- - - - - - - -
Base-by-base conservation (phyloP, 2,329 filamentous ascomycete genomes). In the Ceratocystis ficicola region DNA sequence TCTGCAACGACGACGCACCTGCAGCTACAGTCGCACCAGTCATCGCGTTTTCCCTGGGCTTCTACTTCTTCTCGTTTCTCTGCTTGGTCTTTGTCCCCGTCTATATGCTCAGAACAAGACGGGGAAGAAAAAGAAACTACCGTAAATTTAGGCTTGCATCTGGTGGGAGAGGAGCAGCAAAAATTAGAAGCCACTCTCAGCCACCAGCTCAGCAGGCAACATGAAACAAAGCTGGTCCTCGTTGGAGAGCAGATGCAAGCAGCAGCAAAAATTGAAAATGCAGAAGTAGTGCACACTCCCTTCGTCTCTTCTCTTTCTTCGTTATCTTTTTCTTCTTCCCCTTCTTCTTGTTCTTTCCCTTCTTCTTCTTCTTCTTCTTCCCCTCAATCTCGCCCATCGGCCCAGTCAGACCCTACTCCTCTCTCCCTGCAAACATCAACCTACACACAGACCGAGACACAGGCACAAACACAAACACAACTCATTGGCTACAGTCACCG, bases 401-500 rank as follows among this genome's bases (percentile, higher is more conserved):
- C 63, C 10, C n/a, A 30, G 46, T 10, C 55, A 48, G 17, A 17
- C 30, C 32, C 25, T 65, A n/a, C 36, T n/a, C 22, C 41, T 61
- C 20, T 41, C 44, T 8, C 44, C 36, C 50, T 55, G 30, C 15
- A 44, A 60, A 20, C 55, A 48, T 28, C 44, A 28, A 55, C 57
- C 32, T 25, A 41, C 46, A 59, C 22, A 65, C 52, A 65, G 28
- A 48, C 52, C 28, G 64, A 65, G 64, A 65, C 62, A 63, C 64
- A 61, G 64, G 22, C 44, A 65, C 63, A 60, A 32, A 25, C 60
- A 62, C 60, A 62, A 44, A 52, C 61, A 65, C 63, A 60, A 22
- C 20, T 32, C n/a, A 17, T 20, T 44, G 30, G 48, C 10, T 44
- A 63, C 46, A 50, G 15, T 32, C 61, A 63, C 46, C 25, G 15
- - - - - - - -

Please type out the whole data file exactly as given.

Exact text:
Base-by-base conservation (phyloP, 2,329 filamentous ascomycete genomes). In the Ceratocystis ficicola region DNA sequence TCTGCAACGACGACGCACCTGCAGCTACAGTCGCACCAGTCATCGCGTTTTCCCTGGGCTTCTACTTCTTCTCGTTTCTCTGCTTGGTCTTTGTCCCCGTCTATATGCTCAGAACAAGACGGGGAAGAAAAAGAAACTACCGTAAATTTAGGCTTGCATCTGGTGGGAGAGGAGCAGCAAAAATTAGAAGCCACTCTCAGCCACCAGCTCAGCAGGCAACATGAAACAAAGCTGGTCCTCGTTGGAGAGCAGATGCAAGCAGCAGCAAAAATTGAAAATGCAGAAGTAGTGCACACTCCCTTCGTCTCTTCTCTTTCTTCGTTATCTTTTTCTTCTTCCCCTTCTTCTTGTTCTTTCCCTTCTTCTTCTTCTTCTTCTTCCCCTCAATCTCGCCCATCGGCCCAGTCAGACCCTACTCCTCTCTCCCTGCAAACATCAACCTACACACAGACCGAGACACAGGCACAAACACAAACACAACTCATTGGCTACAGTCACCG, bases 401-500 rank as follows among this genome's bases (percentile, higher is more conserved):
- C 63, C 10, C n/a, A 30, G 46, T 10, C 55, A 48, G 17, A 17
- C 30, C 32, C 25, T 65, A n/a, C 36, T n/a, C 22, C 41, T 61
- C 20, T 41, C 44, T 8, C 44, C 36, C 50, T 55, G 30, C 15
- A 44, A 60, A 20, C 55, A 48, T 28, C 44, A 28, A 55, C 57
- C 32, T 25, A 41, C 46, A 59, C 22, A 65, C 52, A 65, G 28
- A 48, C 52, C 28, G 64, A 65, G 64, A 65, C 62, A 63, C 64
- A 61, G 64, G 22, C 44, A 65, C 63, A 60, A 32, A 25, C 60
- A 62, C 60, A 62, A 44, A 52, C 61, A 65, C 63, A 60, A 22
- C 20, T 32, C n/a, A 17, T 20, T 44, G 30, G 48, C 10, T 44
- A 63, C 46, A 50, G 15, T 32, C 61, A 63, C 46, C 25, G 15